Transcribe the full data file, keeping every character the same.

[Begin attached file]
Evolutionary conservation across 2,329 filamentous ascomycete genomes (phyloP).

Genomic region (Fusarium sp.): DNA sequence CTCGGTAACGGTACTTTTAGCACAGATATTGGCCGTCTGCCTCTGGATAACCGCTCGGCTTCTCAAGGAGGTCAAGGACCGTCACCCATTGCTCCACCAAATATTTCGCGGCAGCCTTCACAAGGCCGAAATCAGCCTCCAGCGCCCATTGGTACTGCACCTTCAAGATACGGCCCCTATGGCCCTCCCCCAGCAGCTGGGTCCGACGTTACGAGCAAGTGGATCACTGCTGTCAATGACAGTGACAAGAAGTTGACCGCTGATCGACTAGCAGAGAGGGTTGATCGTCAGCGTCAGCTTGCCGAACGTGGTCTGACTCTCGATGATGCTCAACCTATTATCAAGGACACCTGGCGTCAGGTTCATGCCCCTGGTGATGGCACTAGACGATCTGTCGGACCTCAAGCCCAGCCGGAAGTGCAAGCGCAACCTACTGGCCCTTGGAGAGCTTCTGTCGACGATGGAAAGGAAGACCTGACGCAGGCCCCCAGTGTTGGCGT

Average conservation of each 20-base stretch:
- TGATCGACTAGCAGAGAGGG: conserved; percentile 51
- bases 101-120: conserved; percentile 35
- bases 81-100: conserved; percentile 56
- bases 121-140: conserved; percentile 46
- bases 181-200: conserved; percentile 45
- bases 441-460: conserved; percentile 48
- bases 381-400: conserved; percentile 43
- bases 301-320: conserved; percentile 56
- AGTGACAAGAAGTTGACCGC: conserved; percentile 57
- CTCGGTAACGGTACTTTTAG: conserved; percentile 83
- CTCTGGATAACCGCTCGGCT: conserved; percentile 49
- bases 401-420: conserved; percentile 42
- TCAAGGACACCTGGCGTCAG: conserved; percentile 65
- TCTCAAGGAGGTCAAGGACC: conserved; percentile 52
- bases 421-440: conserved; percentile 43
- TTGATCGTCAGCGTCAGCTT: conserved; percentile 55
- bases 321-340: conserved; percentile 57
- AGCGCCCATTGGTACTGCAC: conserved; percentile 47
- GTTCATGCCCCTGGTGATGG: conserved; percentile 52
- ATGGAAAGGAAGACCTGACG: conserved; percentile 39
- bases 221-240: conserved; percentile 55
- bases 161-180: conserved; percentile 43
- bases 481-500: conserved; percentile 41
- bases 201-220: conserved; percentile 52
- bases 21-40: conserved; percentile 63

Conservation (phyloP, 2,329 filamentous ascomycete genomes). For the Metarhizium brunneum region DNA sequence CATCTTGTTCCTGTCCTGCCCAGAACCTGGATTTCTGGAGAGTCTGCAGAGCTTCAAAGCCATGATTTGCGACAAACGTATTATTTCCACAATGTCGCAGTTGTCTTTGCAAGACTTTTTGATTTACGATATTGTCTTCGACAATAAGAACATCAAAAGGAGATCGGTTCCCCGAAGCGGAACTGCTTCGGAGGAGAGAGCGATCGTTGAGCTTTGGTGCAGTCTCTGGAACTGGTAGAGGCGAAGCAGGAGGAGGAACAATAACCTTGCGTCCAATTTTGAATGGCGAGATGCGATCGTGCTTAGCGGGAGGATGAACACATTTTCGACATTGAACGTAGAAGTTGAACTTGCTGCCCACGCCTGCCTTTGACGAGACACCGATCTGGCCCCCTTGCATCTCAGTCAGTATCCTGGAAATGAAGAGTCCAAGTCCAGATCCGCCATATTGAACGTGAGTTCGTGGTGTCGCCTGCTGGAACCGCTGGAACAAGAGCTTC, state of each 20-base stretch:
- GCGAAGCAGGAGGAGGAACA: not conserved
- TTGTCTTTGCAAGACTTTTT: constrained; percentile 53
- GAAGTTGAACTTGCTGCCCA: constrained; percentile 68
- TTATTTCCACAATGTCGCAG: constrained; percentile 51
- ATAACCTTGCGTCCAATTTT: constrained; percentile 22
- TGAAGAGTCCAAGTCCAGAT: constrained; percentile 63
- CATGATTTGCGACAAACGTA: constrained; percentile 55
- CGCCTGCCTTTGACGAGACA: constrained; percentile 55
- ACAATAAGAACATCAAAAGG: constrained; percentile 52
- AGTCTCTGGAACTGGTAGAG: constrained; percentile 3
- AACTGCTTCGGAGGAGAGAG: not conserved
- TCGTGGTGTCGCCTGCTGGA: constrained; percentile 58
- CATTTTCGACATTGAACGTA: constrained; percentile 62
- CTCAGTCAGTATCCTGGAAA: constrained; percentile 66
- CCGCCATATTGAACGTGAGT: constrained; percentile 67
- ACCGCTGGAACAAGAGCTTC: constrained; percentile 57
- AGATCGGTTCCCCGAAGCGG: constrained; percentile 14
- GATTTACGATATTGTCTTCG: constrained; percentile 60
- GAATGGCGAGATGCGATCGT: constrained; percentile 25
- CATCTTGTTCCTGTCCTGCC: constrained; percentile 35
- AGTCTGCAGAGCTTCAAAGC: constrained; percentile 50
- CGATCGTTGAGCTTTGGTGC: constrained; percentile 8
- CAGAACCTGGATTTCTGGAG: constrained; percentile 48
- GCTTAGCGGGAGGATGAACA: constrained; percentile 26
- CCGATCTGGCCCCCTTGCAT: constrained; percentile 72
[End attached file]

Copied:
Evolutionary conservation across 2,329 filamentous ascomycete genomes (phyloP).

Genomic region (Fusarium sp.): DNA sequence CTCGGTAACGGTACTTTTAGCACAGATATTGGCCGTCTGCCTCTGGATAACCGCTCGGCTTCTCAAGGAGGTCAAGGACCGTCACCCATTGCTCCACCAAATATTTCGCGGCAGCCTTCACAAGGCCGAAATCAGCCTCCAGCGCCCATTGGTACTGCACCTTCAAGATACGGCCCCTATGGCCCTCCCCCAGCAGCTGGGTCCGACGTTACGAGCAAGTGGATCACTGCTGTCAATGACAGTGACAAGAAGTTGACCGCTGATCGACTAGCAGAGAGGGTTGATCGTCAGCGTCAGCTTGCCGAACGTGGTCTGACTCTCGATGATGCTCAACCTATTATCAAGGACACCTGGCGTCAGGTTCATGCCCCTGGTGATGGCACTAGACGATCTGTCGGACCTCAAGCCCAGCCGGAAGTGCAAGCGCAACCTACTGGCCCTTGGAGAGCTTCTGTCGACGATGGAAAGGAAGACCTGACGCAGGCCCCCAGTGTTGGCGT

Average conservation of each 20-base stretch:
- TGATCGACTAGCAGAGAGGG: conserved; percentile 51
- bases 101-120: conserved; percentile 35
- bases 81-100: conserved; percentile 56
- bases 121-140: conserved; percentile 46
- bases 181-200: conserved; percentile 45
- bases 441-460: conserved; percentile 48
- bases 381-400: conserved; percentile 43
- bases 301-320: conserved; percentile 56
- AGTGACAAGAAGTTGACCGC: conserved; percentile 57
- CTCGGTAACGGTACTTTTAG: conserved; percentile 83
- CTCTGGATAACCGCTCGGCT: conserved; percentile 49
- bases 401-420: conserved; percentile 42
- TCAAGGACACCTGGCGTCAG: conserved; percentile 65
- TCTCAAGGAGGTCAAGGACC: conserved; percentile 52
- bases 421-440: conserved; percentile 43
- TTGATCGTCAGCGTCAGCTT: conserved; percentile 55
- bases 321-340: conserved; percentile 57
- AGCGCCCATTGGTACTGCAC: conserved; percentile 47
- GTTCATGCCCCTGGTGATGG: conserved; percentile 52
- ATGGAAAGGAAGACCTGACG: conserved; percentile 39
- bases 221-240: conserved; percentile 55
- bases 161-180: conserved; percentile 43
- bases 481-500: conserved; percentile 41
- bases 201-220: conserved; percentile 52
- bases 21-40: conserved; percentile 63

Conservation (phyloP, 2,329 filamentous ascomycete genomes). For the Metarhizium brunneum region DNA sequence CATCTTGTTCCTGTCCTGCCCAGAACCTGGATTTCTGGAGAGTCTGCAGAGCTTCAAAGCCATGATTTGCGACAAACGTATTATTTCCACAATGTCGCAGTTGTCTTTGCAAGACTTTTTGATTTACGATATTGTCTTCGACAATAAGAACATCAAAAGGAGATCGGTTCCCCGAAGCGGAACTGCTTCGGAGGAGAGAGCGATCGTTGAGCTTTGGTGCAGTCTCTGGAACTGGTAGAGGCGAAGCAGGAGGAGGAACAATAACCTTGCGTCCAATTTTGAATGGCGAGATGCGATCGTGCTTAGCGGGAGGATGAACACATTTTCGACATTGAACGTAGAAGTTGAACTTGCTGCCCACGCCTGCCTTTGACGAGACACCGATCTGGCCCCCTTGCATCTCAGTCAGTATCCTGGAAATGAAGAGTCCAAGTCCAGATCCGCCATATTGAACGTGAGTTCGTGGTGTCGCCTGCTGGAACCGCTGGAACAAGAGCTTC, state of each 20-base stretch:
- GCGAAGCAGGAGGAGGAACA: not conserved
- TTGTCTTTGCAAGACTTTTT: constrained; percentile 53
- GAAGTTGAACTTGCTGCCCA: constrained; percentile 68
- TTATTTCCACAATGTCGCAG: constrained; percentile 51
- ATAACCTTGCGTCCAATTTT: constrained; percentile 22
- TGAAGAGTCCAAGTCCAGAT: constrained; percentile 63
- CATGATTTGCGACAAACGTA: constrained; percentile 55
- CGCCTGCCTTTGACGAGACA: constrained; percentile 55
- ACAATAAGAACATCAAAAGG: constrained; percentile 52
- AGTCTCTGGAACTGGTAGAG: constrained; percentile 3
- AACTGCTTCGGAGGAGAGAG: not conserved
- TCGTGGTGTCGCCTGCTGGA: constrained; percentile 58
- CATTTTCGACATTGAACGTA: constrained; percentile 62
- CTCAGTCAGTATCCTGGAAA: constrained; percentile 66
- CCGCCATATTGAACGTGAGT: constrained; percentile 67
- ACCGCTGGAACAAGAGCTTC: constrained; percentile 57
- AGATCGGTTCCCCGAAGCGG: constrained; percentile 14
- GATTTACGATATTGTCTTCG: constrained; percentile 60
- GAATGGCGAGATGCGATCGT: constrained; percentile 25
- CATCTTGTTCCTGTCCTGCC: constrained; percentile 35
- AGTCTGCAGAGCTTCAAAGC: constrained; percentile 50
- CGATCGTTGAGCTTTGGTGC: constrained; percentile 8
- CAGAACCTGGATTTCTGGAG: constrained; percentile 48
- GCTTAGCGGGAGGATGAACA: constrained; percentile 26
- CCGATCTGGCCCCCTTGCAT: constrained; percentile 72